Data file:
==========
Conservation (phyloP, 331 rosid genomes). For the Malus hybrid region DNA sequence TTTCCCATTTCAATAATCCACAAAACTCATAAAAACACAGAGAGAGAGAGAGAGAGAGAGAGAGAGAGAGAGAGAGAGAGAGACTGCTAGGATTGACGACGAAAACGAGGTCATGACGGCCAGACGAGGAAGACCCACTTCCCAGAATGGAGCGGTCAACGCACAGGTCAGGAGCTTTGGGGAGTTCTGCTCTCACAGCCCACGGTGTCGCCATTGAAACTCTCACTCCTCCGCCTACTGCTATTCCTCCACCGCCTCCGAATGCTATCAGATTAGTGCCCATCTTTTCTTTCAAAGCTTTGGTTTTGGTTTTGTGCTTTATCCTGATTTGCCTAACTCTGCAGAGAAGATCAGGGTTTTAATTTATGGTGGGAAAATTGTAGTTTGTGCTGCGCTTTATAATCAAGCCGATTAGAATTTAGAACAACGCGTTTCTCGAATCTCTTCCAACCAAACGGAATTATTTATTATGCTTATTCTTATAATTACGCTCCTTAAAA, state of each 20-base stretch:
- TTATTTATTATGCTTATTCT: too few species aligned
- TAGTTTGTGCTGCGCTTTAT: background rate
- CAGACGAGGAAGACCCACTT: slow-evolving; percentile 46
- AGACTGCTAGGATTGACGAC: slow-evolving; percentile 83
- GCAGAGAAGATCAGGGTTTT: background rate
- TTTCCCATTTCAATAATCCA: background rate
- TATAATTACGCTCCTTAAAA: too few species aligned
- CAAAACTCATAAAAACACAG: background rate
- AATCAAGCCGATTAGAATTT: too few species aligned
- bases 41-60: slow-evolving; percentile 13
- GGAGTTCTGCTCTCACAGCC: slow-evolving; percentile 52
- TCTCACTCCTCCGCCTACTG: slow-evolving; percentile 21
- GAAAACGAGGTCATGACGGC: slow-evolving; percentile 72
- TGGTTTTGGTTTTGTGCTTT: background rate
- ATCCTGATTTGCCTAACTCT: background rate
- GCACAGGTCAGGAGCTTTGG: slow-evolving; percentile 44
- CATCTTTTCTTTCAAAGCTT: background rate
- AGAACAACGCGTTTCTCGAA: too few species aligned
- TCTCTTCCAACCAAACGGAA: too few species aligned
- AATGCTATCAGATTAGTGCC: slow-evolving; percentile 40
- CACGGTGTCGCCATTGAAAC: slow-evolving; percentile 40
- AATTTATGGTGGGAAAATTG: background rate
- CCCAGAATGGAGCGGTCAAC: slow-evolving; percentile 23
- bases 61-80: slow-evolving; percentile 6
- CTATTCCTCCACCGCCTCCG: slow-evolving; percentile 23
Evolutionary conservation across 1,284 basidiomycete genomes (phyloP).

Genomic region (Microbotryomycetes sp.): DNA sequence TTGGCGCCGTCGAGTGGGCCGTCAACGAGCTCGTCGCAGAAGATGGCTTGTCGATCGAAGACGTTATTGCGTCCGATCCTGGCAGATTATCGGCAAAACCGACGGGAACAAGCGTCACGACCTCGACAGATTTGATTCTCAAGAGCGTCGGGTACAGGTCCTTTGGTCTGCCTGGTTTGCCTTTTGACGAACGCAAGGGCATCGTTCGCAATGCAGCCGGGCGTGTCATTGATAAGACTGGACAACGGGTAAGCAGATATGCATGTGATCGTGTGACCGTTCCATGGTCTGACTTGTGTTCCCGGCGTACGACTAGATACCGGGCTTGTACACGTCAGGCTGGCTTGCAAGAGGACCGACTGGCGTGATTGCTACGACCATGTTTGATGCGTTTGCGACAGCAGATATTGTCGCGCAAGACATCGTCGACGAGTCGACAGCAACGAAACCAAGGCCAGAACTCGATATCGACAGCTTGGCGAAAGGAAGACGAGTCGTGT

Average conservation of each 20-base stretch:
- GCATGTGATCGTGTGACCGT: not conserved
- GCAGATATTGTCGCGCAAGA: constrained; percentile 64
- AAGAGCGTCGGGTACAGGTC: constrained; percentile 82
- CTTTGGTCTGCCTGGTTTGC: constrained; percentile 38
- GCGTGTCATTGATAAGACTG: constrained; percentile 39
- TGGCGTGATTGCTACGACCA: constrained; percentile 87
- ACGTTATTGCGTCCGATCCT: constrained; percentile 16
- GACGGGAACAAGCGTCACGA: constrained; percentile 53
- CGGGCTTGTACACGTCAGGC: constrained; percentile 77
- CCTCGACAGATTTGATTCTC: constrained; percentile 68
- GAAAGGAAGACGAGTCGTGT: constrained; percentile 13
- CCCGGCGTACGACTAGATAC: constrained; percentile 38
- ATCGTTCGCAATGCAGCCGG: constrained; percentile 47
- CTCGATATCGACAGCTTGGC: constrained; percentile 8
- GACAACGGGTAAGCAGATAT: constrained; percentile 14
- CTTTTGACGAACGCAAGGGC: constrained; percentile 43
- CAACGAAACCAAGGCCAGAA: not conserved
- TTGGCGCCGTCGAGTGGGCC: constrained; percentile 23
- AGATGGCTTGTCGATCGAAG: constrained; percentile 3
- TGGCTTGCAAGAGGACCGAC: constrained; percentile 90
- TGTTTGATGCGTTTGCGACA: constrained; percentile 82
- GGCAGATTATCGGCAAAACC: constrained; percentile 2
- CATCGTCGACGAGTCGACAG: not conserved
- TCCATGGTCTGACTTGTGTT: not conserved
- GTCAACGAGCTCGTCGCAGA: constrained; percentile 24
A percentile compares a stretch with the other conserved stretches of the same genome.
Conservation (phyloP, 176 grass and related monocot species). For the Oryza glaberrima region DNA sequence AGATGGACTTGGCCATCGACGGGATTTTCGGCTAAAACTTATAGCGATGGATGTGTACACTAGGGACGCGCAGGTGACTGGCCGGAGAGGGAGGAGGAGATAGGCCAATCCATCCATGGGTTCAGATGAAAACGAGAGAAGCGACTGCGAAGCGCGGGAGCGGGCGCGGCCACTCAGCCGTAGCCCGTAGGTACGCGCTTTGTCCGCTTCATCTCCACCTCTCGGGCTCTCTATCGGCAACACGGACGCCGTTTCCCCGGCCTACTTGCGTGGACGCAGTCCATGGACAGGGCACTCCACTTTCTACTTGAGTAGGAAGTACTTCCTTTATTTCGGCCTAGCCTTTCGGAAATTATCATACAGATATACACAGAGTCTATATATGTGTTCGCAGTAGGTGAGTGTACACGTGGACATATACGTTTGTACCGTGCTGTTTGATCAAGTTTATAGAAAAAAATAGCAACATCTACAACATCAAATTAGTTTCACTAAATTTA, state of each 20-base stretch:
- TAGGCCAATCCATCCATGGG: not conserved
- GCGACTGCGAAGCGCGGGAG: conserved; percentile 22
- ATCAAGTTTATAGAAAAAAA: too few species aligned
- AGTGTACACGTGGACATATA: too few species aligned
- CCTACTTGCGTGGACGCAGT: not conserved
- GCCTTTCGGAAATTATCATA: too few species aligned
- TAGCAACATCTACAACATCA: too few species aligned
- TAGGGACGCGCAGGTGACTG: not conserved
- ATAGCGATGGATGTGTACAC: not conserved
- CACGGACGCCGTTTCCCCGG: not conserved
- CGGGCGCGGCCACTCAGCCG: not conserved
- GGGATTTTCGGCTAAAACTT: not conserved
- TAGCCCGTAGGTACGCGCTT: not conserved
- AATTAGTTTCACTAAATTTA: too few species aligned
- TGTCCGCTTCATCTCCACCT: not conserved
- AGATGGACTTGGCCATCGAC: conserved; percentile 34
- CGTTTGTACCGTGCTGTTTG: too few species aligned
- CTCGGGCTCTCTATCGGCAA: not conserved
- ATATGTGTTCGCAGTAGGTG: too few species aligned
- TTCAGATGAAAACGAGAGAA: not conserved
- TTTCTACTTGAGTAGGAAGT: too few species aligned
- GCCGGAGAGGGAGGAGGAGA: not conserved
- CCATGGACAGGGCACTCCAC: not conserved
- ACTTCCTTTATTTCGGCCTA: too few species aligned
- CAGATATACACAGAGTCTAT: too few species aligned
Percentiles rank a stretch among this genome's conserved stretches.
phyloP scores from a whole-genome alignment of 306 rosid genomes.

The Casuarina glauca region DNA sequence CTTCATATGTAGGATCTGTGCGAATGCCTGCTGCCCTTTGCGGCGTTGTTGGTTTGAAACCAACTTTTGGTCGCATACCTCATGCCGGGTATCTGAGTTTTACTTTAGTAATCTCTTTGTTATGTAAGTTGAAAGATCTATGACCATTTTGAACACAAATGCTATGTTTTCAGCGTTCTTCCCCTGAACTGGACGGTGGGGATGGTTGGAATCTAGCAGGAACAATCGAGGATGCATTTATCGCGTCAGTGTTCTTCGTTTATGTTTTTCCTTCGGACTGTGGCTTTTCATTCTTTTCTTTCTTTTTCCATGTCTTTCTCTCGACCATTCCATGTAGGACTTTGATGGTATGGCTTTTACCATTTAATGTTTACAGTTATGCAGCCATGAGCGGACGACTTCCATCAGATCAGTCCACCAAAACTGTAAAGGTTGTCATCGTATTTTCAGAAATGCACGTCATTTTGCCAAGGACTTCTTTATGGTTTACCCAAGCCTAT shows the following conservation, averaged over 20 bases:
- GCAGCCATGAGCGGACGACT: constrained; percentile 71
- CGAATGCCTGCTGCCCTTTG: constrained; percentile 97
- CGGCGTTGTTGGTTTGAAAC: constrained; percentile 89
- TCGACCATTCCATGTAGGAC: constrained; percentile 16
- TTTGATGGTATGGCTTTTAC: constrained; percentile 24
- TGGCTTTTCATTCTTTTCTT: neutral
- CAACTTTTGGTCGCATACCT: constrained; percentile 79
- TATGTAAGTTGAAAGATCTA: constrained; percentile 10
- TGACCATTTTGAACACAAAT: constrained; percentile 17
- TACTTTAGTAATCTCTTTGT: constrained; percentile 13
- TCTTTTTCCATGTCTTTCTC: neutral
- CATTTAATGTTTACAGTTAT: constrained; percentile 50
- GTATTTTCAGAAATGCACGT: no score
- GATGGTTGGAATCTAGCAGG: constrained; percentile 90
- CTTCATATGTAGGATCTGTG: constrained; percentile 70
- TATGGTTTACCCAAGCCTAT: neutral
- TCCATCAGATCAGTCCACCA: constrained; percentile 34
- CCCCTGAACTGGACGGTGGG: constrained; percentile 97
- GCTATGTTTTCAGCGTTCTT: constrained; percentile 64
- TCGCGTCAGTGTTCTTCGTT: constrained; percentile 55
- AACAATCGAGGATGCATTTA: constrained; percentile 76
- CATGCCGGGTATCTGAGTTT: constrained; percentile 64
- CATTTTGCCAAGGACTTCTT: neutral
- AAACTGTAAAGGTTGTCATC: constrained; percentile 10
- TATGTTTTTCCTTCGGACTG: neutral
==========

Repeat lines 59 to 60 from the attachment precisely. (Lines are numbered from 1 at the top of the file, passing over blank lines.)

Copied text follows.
- ATCAAGTTTATAGAAAAAAA: too few species aligned
- AGTGTACACGTGGACATATA: too few species aligned